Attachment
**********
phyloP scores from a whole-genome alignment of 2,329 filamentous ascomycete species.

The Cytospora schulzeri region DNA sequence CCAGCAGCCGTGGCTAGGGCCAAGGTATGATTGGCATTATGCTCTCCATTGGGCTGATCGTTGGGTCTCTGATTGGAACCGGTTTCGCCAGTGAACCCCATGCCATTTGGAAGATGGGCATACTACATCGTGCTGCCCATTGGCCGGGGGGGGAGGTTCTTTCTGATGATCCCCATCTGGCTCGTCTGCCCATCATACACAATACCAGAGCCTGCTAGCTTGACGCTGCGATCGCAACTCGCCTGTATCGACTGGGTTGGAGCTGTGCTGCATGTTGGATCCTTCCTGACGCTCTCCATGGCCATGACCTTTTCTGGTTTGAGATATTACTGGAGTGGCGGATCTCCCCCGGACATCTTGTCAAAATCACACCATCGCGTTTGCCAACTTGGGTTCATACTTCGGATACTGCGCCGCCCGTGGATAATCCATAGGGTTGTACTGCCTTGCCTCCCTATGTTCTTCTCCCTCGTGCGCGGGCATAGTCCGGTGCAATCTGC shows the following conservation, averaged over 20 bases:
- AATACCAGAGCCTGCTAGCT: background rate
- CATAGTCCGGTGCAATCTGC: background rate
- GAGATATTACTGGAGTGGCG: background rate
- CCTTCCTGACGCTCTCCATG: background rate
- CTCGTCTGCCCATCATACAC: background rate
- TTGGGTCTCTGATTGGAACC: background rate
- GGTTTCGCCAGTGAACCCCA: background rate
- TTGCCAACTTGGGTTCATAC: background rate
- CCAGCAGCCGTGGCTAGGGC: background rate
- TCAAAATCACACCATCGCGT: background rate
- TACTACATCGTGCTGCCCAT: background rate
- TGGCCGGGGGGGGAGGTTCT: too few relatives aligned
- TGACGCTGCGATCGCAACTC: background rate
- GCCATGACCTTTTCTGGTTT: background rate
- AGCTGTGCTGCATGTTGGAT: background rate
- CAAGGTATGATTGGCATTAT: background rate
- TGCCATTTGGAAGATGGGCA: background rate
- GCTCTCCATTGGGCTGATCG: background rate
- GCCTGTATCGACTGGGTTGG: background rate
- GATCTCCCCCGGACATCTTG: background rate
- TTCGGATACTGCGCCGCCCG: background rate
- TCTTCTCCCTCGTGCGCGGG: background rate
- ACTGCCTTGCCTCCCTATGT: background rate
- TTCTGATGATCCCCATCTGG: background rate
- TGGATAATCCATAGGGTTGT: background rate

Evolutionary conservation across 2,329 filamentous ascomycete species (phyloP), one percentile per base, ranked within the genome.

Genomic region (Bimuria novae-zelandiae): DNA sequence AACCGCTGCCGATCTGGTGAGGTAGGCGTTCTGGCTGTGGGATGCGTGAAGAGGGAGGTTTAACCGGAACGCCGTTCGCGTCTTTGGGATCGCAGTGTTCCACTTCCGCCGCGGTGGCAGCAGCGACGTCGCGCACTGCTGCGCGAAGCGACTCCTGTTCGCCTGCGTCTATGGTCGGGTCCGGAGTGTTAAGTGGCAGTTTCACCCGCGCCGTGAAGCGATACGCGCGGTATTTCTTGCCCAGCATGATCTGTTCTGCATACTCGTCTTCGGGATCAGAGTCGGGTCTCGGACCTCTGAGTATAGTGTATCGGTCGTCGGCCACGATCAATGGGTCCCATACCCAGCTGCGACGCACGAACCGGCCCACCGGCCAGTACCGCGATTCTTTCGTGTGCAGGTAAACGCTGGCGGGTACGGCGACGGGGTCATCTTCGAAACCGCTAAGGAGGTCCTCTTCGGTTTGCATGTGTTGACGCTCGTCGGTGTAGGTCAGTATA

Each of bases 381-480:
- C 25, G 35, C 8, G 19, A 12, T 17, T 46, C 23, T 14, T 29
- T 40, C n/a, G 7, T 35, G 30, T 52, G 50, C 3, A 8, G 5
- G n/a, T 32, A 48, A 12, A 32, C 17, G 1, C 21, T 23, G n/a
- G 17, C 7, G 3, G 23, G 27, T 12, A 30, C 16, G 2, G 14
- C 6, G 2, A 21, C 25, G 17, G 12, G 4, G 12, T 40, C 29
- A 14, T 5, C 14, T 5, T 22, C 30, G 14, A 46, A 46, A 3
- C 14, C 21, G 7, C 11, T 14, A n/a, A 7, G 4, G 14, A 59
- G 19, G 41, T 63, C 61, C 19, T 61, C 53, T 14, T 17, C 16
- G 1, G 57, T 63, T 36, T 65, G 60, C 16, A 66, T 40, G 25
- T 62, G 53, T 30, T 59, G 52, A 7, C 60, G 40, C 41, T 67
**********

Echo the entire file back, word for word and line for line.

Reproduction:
phyloP scores from a whole-genome alignment of 2,329 filamentous ascomycete species.

The Cytospora schulzeri region DNA sequence CCAGCAGCCGTGGCTAGGGCCAAGGTATGATTGGCATTATGCTCTCCATTGGGCTGATCGTTGGGTCTCTGATTGGAACCGGTTTCGCCAGTGAACCCCATGCCATTTGGAAGATGGGCATACTACATCGTGCTGCCCATTGGCCGGGGGGGGAGGTTCTTTCTGATGATCCCCATCTGGCTCGTCTGCCCATCATACACAATACCAGAGCCTGCTAGCTTGACGCTGCGATCGCAACTCGCCTGTATCGACTGGGTTGGAGCTGTGCTGCATGTTGGATCCTTCCTGACGCTCTCCATGGCCATGACCTTTTCTGGTTTGAGATATTACTGGAGTGGCGGATCTCCCCCGGACATCTTGTCAAAATCACACCATCGCGTTTGCCAACTTGGGTTCATACTTCGGATACTGCGCCGCCCGTGGATAATCCATAGGGTTGTACTGCCTTGCCTCCCTATGTTCTTCTCCCTCGTGCGCGGGCATAGTCCGGTGCAATCTGC shows the following conservation, averaged over 20 bases:
- AATACCAGAGCCTGCTAGCT: background rate
- CATAGTCCGGTGCAATCTGC: background rate
- GAGATATTACTGGAGTGGCG: background rate
- CCTTCCTGACGCTCTCCATG: background rate
- CTCGTCTGCCCATCATACAC: background rate
- TTGGGTCTCTGATTGGAACC: background rate
- GGTTTCGCCAGTGAACCCCA: background rate
- TTGCCAACTTGGGTTCATAC: background rate
- CCAGCAGCCGTGGCTAGGGC: background rate
- TCAAAATCACACCATCGCGT: background rate
- TACTACATCGTGCTGCCCAT: background rate
- TGGCCGGGGGGGGAGGTTCT: too few relatives aligned
- TGACGCTGCGATCGCAACTC: background rate
- GCCATGACCTTTTCTGGTTT: background rate
- AGCTGTGCTGCATGTTGGAT: background rate
- CAAGGTATGATTGGCATTAT: background rate
- TGCCATTTGGAAGATGGGCA: background rate
- GCTCTCCATTGGGCTGATCG: background rate
- GCCTGTATCGACTGGGTTGG: background rate
- GATCTCCCCCGGACATCTTG: background rate
- TTCGGATACTGCGCCGCCCG: background rate
- TCTTCTCCCTCGTGCGCGGG: background rate
- ACTGCCTTGCCTCCCTATGT: background rate
- TTCTGATGATCCCCATCTGG: background rate
- TGGATAATCCATAGGGTTGT: background rate

Evolutionary conservation across 2,329 filamentous ascomycete species (phyloP), one percentile per base, ranked within the genome.

Genomic region (Bimuria novae-zelandiae): DNA sequence AACCGCTGCCGATCTGGTGAGGTAGGCGTTCTGGCTGTGGGATGCGTGAAGAGGGAGGTTTAACCGGAACGCCGTTCGCGTCTTTGGGATCGCAGTGTTCCACTTCCGCCGCGGTGGCAGCAGCGACGTCGCGCACTGCTGCGCGAAGCGACTCCTGTTCGCCTGCGTCTATGGTCGGGTCCGGAGTGTTAAGTGGCAGTTTCACCCGCGCCGTGAAGCGATACGCGCGGTATTTCTTGCCCAGCATGATCTGTTCTGCATACTCGTCTTCGGGATCAGAGTCGGGTCTCGGACCTCTGAGTATAGTGTATCGGTCGTCGGCCACGATCAATGGGTCCCATACCCAGCTGCGACGCACGAACCGGCCCACCGGCCAGTACCGCGATTCTTTCGTGTGCAGGTAAACGCTGGCGGGTACGGCGACGGGGTCATCTTCGAAACCGCTAAGGAGGTCCTCTTCGGTTTGCATGTGTTGACGCTCGTCGGTGTAGGTCAGTATA

Each of bases 381-480:
- C 25, G 35, C 8, G 19, A 12, T 17, T 46, C 23, T 14, T 29
- T 40, C n/a, G 7, T 35, G 30, T 52, G 50, C 3, A 8, G 5
- G n/a, T 32, A 48, A 12, A 32, C 17, G 1, C 21, T 23, G n/a
- G 17, C 7, G 3, G 23, G 27, T 12, A 30, C 16, G 2, G 14
- C 6, G 2, A 21, C 25, G 17, G 12, G 4, G 12, T 40, C 29
- A 14, T 5, C 14, T 5, T 22, C 30, G 14, A 46, A 46, A 3
- C 14, C 21, G 7, C 11, T 14, A n/a, A 7, G 4, G 14, A 59
- G 19, G 41, T 63, C 61, C 19, T 61, C 53, T 14, T 17, C 16
- G 1, G 57, T 63, T 36, T 65, G 60, C 16, A 66, T 40, G 25
- T 62, G 53, T 30, T 59, G 52, A 7, C 60, G 40, C 41, T 67